Links: VC, Creativity, Gulag, 80000 hours

Links of the week

Have I Been Pwned: Check if your email has been compromised in a data breach

Have I Been Pwned allows you to search across multiple data breaches to see if your email address has been compromised

the Guardian

Action not words needed over biggest public health failure of our time: pneumonia | Larry Elliott

Me: I think that antibiotic resistance and use, as well as basic hygiene (toilets etc. cf Gates Foundation) are bigger health failures, but the idea is worth a thought.

the Guardian

Leaps and bounds: what I learned in 13 years as the Observer's dance critic

After filing his final dance review last month, Luke Jennings reflects on the transcendent highs and excruciating lows, and his hopes for the future of the art form.

Me: I missed many of these (caught the Pina Bausch). Unsuccessful dance is perhaps even more painful than see unsuccessful theatre, but successful dance is transcendent in ways which often defies words.

The New Yorker

The Investor Seth Klarman, in a Rare Interview, Offers a Warning. Davos Should Listen

Klarman, a low-key but highly influential investor, believes that shortsighted business practices are imperilling public confidence in capitalism.

Me: Klarman gives interviews rarely and is considered an influential value investor. His warnings chime with some other managers of late eg Ray Dalio (though not some others eg Paulson).

The Paris Review  | Forty-Five Things I Learned in the Gulag

Varlam Shalamov claimed not to have learned anything from the Gulag except how to wheel a loaded barrow. But one of his fragmentary writings, dated 1961, tells us more.

Y Combinator

Why Should I Start a Startup?

A lot of people ask themselves why they should start a startup. My answer to why you should start a startup is simple: there is a certain type of person who only works at their peak capacity when there is no predictable path to follow, the odds of success are low, and they have to take personal responsibility…

80,000 Hours

80,000 Hours: How to make a difference with your career

You have 80,000 hours in your career. How can you use them to make a difference?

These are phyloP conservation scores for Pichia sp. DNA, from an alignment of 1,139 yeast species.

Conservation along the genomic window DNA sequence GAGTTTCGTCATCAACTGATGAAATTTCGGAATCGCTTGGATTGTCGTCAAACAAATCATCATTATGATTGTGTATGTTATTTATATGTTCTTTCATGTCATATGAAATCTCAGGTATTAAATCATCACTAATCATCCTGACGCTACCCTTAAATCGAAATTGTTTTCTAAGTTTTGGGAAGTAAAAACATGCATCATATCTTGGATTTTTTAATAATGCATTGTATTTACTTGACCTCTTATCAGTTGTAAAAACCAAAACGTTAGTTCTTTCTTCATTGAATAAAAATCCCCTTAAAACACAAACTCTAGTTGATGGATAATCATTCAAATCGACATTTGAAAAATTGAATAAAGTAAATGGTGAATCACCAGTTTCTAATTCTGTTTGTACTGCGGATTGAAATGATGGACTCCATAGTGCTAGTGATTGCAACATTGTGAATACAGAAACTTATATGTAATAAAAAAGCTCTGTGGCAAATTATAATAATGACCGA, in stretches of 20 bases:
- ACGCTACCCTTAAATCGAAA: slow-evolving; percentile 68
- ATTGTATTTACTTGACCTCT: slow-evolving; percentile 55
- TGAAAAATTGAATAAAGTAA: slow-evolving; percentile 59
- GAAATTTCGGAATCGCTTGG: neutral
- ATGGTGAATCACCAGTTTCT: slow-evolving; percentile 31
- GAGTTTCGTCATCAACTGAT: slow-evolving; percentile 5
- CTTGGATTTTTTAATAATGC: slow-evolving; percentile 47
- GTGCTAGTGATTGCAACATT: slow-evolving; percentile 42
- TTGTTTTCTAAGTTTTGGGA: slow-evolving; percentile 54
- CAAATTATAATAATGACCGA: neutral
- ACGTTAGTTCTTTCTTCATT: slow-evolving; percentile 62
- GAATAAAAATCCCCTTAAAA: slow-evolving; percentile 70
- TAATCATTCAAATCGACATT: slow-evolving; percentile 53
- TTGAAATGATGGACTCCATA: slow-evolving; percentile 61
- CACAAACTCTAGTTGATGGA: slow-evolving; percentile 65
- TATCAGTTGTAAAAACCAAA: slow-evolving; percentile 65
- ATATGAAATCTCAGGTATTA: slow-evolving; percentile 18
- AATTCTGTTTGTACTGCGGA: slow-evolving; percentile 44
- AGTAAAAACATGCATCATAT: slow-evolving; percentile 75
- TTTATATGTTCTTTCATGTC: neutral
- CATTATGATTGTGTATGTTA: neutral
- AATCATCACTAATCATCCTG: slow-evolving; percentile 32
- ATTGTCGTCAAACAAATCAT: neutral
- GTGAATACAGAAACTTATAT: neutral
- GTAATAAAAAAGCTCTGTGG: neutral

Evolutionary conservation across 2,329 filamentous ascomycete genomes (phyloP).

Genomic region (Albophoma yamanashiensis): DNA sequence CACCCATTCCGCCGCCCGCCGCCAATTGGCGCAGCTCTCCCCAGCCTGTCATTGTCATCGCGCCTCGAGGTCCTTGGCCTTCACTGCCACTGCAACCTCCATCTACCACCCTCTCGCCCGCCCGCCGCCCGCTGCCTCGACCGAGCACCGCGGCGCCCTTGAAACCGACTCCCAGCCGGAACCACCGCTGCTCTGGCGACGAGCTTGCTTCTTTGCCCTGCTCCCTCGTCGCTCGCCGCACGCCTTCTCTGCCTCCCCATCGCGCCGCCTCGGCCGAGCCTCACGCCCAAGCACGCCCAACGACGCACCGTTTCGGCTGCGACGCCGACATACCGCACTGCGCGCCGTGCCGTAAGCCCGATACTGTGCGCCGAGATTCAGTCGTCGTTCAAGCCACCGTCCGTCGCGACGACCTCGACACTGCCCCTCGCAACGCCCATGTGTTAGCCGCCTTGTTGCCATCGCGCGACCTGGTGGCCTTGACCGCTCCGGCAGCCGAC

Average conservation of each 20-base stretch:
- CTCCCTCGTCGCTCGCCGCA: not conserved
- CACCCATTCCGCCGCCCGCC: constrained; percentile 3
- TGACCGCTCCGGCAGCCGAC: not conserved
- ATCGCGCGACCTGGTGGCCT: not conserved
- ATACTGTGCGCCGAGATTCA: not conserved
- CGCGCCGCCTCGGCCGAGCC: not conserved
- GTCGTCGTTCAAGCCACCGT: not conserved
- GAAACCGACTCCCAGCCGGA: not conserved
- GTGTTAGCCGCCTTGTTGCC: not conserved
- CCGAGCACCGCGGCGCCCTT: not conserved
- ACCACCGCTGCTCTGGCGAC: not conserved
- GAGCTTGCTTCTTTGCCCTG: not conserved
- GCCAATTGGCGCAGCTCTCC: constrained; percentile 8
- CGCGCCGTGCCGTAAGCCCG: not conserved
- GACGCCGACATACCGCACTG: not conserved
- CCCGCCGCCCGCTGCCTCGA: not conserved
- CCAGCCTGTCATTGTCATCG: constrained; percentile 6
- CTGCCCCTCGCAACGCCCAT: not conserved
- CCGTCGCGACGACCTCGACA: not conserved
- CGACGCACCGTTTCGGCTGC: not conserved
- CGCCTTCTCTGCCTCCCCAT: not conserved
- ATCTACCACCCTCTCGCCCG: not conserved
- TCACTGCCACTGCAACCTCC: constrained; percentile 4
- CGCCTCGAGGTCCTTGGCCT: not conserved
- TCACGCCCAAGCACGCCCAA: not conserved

Many identity conversations recently. Part of the identity conversations are sparked by the success and debate around Crazy Rich Asians. One concern I have about identity politics is that, unless careful, it tends to emphasise differences rather than unity. People are rarely careful. And this plays into the hands of extremists. I sit in a barbell syncrectic position. So, I have furrowed brow reading FT's Roula Khalaf (behind paywall, but I can send you) reading Appiah's Lies that Bind

"... Dealing with identity is not only an individual struggle. Identity, he says, is not just how you see yourself but also how you are seen: “If you do not care for the shapes your identities have taken you cannot simply refuse them; they are not yours alone. You have to work with others inside and outside the labelled group in order to reframe them so they fit you better.”


Tribal politics may be too entrenched to be influenced by historical nuance. As Francis Fukuyama argues in the latest issue of Foreign Affairs, just as 20th-century politics was defined by economic issues, politics today is defined by questions of identity: the left focuses on promoting the interests of marginalised groups, the right argues for the protection of traditional national identity “which is often explicitly connected to race, ethnicity, or religion”. But it is no longer sufficient to lament, or denounce, identity politics. As Mr Appiah attests with his own contribution, a debate about the meaning of identity and how we overcome its over-politicisation has become a necessity...."   suggesting that to some extent identity politics will be a neccessity. Hm. Not good for me.... Although Appiah himself, argues for a much lighter hand on identity (FT interview here) where one interpretation of his early work would argue he thinks the notion of "race" is almost fiction.

I do happen to be pretty fascinated by the Bl;ack American debates and also an interest in hair. A blog about the Black American experience through the lens of Coates here, and a thought on hair loss and black women's hair here.

This week, I also managed to sneak some time to pop by the poetry cafe, in Covent Garden, which I haven't done for years.


I thought, what chance a poetry reading would be full? Lo... standing room only.

I didn't stay long for duty calls, but enough to hear this poem. Working Class poem, in What Are You After by Josephine Corcoran. (Amazon link).


The poem in its own way answers the Identity question, We are so many things that identity can some times atomise us. We are human. We are ourselves.

Listening to legendary theatre agent, Mel Kenyon. 

The current Arts blog, cross-over, the current Investing blog.  Cross fertilise, some thoughts on autism.  Discover what the last arts/business mingle was all about (sign up for invites to the next event in the list below).

My Op-Ed in the Financial Times  (My Financial Times opinion article) about asking long-term questions surrounding sustainability and ESG.

Current highlights:

A long read on Will Hutton looking at Brexit causes and solutions.

Some writing tips and thoughts from Zadie Smith

How to live a life, well lived. Thoughts from a dying man. On play and playing games.

A provoking read on how to raise a feminist child.


Some popular posts:  the commencement address;  by NassimTaleb (Black Swan author, risk management philosopher),  Neil Gaiman on making wonderful, fabulous, brilliant mistakes;  JK Rowling on the benefits of failure.  Charlie Munger on always inverting;  Sheryl Sandberg on grief, resilience and gratitude.

Buy my play, Yellow Gentlemen, (amazon link) - all profits to charity